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I am working with HepG2 cells, and they really like to form clumps. Pipetting up and down in TrypLE does not seem to be very effective in breaking them up.

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Rob: can this question be answered by Google? If it can, please come back and post an answer to your question. Here's a hint: hepg2.com/index.html –  Thomas Ingalls Dec 22 '11 at 3:53
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3 Answers 3

Cell clumps that not dissociate with rigorous pipetting might very well be caused from free DNA in your cell suspension (i.e. if you trypsinized for too long). Free DNA attracts cells which bind altogether forming clumps.

Two possible ways to get rid of these clumps:

  1. Centrifuge your cell suspension at 5000 rpm for 2 minutes with acceleration on (at 4) and brake (at 3) allowing the way heavier molecules to precipitate. Then aspirate ~0.5ml from the top of the suspension and transfer to a new flask. Repeat if needed.
  2. Use DNAse at concentrations from 20-100µg/ml (concentration resulted from personal use) as long as you will not intend to carry out DNA related experiments.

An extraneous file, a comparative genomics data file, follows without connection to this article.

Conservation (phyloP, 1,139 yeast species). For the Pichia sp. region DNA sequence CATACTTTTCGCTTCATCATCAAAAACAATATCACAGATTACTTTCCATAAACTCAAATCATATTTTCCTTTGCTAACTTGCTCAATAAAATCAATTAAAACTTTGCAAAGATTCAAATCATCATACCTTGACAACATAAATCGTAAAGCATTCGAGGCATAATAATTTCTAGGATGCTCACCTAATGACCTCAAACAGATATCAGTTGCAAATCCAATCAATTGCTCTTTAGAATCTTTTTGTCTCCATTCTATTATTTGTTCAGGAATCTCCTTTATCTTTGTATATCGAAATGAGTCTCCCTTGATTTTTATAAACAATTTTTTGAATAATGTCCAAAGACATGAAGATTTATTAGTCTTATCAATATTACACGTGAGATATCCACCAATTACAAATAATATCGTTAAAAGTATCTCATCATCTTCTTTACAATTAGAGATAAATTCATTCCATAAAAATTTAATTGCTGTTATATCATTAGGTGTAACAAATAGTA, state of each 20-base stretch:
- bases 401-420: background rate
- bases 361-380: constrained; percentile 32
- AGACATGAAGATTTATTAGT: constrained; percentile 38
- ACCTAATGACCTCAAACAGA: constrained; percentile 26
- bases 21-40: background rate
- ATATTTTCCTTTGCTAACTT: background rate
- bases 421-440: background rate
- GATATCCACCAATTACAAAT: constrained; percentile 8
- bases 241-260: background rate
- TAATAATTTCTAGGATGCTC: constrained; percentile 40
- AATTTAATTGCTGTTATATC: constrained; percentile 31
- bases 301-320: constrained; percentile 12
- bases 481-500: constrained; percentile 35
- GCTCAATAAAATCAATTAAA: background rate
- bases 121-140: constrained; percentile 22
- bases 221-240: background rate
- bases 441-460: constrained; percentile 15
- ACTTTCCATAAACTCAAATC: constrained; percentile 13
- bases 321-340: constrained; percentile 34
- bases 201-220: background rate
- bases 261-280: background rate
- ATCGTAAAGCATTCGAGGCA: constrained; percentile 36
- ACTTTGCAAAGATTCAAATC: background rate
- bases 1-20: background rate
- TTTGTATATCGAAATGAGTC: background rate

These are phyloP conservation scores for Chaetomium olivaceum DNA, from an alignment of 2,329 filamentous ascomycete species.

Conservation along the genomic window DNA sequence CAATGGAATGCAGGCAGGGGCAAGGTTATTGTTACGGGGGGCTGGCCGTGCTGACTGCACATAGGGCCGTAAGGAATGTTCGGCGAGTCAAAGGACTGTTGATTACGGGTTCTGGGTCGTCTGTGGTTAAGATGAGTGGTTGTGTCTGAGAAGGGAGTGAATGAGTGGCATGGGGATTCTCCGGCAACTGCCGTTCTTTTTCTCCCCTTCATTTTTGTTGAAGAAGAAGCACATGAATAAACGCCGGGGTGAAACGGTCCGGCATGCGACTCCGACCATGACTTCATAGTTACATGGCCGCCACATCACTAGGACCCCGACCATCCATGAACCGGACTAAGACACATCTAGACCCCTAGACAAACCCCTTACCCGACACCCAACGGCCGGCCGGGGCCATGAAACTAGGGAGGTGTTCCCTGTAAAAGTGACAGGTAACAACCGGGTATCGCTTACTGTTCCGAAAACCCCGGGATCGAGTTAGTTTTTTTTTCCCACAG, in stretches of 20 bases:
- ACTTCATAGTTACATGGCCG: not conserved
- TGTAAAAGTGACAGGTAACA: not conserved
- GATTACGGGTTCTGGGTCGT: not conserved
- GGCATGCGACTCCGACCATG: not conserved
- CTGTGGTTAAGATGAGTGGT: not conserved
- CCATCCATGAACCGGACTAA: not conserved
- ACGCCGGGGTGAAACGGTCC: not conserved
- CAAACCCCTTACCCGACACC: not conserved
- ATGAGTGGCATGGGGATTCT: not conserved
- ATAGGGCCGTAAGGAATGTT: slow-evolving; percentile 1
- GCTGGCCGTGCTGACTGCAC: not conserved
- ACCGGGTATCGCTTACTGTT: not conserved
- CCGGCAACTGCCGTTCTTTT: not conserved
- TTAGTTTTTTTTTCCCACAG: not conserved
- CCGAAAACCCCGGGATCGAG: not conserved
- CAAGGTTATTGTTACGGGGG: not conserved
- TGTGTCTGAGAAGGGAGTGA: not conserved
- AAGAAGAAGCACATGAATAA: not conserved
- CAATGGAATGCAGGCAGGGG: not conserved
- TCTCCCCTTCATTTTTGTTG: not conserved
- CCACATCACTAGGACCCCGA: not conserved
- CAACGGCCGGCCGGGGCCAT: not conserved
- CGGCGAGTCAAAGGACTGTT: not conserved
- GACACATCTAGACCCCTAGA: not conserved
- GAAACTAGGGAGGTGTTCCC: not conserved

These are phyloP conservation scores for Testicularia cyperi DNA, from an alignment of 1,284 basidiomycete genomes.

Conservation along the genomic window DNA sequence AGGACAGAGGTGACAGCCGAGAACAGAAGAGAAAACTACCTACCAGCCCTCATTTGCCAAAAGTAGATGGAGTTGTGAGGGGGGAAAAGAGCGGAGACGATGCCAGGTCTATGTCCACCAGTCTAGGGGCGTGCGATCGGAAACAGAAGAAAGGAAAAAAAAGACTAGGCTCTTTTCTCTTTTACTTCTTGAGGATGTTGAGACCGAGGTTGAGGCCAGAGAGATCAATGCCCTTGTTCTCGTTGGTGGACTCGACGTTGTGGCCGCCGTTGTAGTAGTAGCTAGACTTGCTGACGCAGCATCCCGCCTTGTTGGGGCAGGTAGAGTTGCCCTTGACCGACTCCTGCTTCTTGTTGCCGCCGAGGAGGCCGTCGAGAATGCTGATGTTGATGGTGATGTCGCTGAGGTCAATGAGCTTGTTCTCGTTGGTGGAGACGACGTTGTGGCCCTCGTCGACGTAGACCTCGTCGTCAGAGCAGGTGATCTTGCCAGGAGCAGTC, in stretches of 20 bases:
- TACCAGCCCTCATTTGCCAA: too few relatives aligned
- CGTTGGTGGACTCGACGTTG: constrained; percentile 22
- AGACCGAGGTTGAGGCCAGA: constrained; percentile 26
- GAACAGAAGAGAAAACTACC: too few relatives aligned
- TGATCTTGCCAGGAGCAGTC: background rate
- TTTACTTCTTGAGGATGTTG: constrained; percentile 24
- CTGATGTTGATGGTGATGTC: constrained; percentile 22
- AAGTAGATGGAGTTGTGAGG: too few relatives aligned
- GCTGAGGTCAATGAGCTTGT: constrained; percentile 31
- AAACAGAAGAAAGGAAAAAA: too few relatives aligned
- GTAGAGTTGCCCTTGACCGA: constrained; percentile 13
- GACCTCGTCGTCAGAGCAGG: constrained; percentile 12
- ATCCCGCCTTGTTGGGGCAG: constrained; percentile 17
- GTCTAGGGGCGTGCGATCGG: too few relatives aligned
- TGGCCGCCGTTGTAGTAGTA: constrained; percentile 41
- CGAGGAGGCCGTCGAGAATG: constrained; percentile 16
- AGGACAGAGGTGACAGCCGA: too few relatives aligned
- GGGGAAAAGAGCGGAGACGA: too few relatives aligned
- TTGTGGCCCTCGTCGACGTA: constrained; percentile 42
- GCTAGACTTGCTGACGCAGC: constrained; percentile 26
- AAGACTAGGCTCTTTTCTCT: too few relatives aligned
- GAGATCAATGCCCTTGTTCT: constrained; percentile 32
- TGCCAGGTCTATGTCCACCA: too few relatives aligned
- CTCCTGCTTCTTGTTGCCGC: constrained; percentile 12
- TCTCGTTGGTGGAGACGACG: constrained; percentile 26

You can always go back and buy a fresh ampule of the cell line you want clumps free :)

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I find that I only get clumps (with HeLa and similar cell types) if I leave them in Tryple too long. Generally I leave them in room-temp (not hot) Tryple for ~8 minutes, then I angle the dish, lid off, so that I can see the "sheen" of cells on the dish (this happens in the hood, of course). Then I blast the sheen with Tryple using a 1000ul pipetter, which de-adheres the cells. These are generally much less clumped than if I let the Tryple de-adhere the cells.

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In some protocols for setting up primary cultures (for example from mouse bone marrow or rat endometrium), there is a step that requires pushing cell suspension through a large needle to get rid of clumps. Of course, this carries a high risk of damaging the cells, so sometimes collagenase is used instead.

It might also be helpful to wash your cells with PBS without ions before passaging and use tripsin with EDTA. That should get rid of at least some calcium from the plate, so that action of adhesion proteins would be inhibited.

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